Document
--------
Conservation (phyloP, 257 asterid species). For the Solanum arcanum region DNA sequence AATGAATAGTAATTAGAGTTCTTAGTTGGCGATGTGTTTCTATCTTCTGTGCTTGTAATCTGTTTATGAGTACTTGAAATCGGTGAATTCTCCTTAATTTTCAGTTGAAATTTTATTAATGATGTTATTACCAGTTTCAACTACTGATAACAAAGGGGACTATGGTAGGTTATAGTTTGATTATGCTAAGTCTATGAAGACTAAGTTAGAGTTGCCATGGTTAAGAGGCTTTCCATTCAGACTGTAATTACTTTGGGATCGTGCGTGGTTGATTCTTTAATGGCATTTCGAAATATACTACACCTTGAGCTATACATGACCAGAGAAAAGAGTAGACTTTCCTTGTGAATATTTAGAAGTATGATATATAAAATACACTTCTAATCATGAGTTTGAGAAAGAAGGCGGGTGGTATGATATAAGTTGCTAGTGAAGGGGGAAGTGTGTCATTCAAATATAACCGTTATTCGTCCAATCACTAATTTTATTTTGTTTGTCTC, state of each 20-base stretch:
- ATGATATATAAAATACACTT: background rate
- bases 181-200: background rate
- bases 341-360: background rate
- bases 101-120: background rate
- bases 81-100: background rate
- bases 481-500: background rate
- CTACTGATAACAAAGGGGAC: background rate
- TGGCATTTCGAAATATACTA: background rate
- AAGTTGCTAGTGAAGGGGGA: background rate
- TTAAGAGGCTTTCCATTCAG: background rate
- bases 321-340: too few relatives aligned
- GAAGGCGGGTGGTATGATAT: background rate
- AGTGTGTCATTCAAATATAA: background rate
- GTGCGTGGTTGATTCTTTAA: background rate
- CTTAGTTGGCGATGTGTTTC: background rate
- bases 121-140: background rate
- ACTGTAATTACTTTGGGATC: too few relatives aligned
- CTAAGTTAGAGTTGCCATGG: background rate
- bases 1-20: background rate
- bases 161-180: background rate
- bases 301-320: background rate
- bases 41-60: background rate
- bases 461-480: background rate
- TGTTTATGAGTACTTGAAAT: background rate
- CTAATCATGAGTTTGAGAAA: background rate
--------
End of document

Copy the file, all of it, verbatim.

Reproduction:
Conservation (phyloP, 257 asterid species). For the Solanum arcanum region DNA sequence AATGAATAGTAATTAGAGTTCTTAGTTGGCGATGTGTTTCTATCTTCTGTGCTTGTAATCTGTTTATGAGTACTTGAAATCGGTGAATTCTCCTTAATTTTCAGTTGAAATTTTATTAATGATGTTATTACCAGTTTCAACTACTGATAACAAAGGGGACTATGGTAGGTTATAGTTTGATTATGCTAAGTCTATGAAGACTAAGTTAGAGTTGCCATGGTTAAGAGGCTTTCCATTCAGACTGTAATTACTTTGGGATCGTGCGTGGTTGATTCTTTAATGGCATTTCGAAATATACTACACCTTGAGCTATACATGACCAGAGAAAAGAGTAGACTTTCCTTGTGAATATTTAGAAGTATGATATATAAAATACACTTCTAATCATGAGTTTGAGAAAGAAGGCGGGTGGTATGATATAAGTTGCTAGTGAAGGGGGAAGTGTGTCATTCAAATATAACCGTTATTCGTCCAATCACTAATTTTATTTTGTTTGTCTC, state of each 20-base stretch:
- ATGATATATAAAATACACTT: background rate
- bases 181-200: background rate
- bases 341-360: background rate
- bases 101-120: background rate
- bases 81-100: background rate
- bases 481-500: background rate
- CTACTGATAACAAAGGGGAC: background rate
- TGGCATTTCGAAATATACTA: background rate
- AAGTTGCTAGTGAAGGGGGA: background rate
- TTAAGAGGCTTTCCATTCAG: background rate
- bases 321-340: too few relatives aligned
- GAAGGCGGGTGGTATGATAT: background rate
- AGTGTGTCATTCAAATATAA: background rate
- GTGCGTGGTTGATTCTTTAA: background rate
- CTTAGTTGGCGATGTGTTTC: background rate
- bases 121-140: background rate
- ACTGTAATTACTTTGGGATC: too few relatives aligned
- CTAAGTTAGAGTTGCCATGG: background rate
- bases 1-20: background rate
- bases 161-180: background rate
- bases 301-320: background rate
- bases 41-60: background rate
- bases 461-480: background rate
- TGTTTATGAGTACTTGAAAT: background rate
- CTAATCATGAGTTTGAGAAA: background rate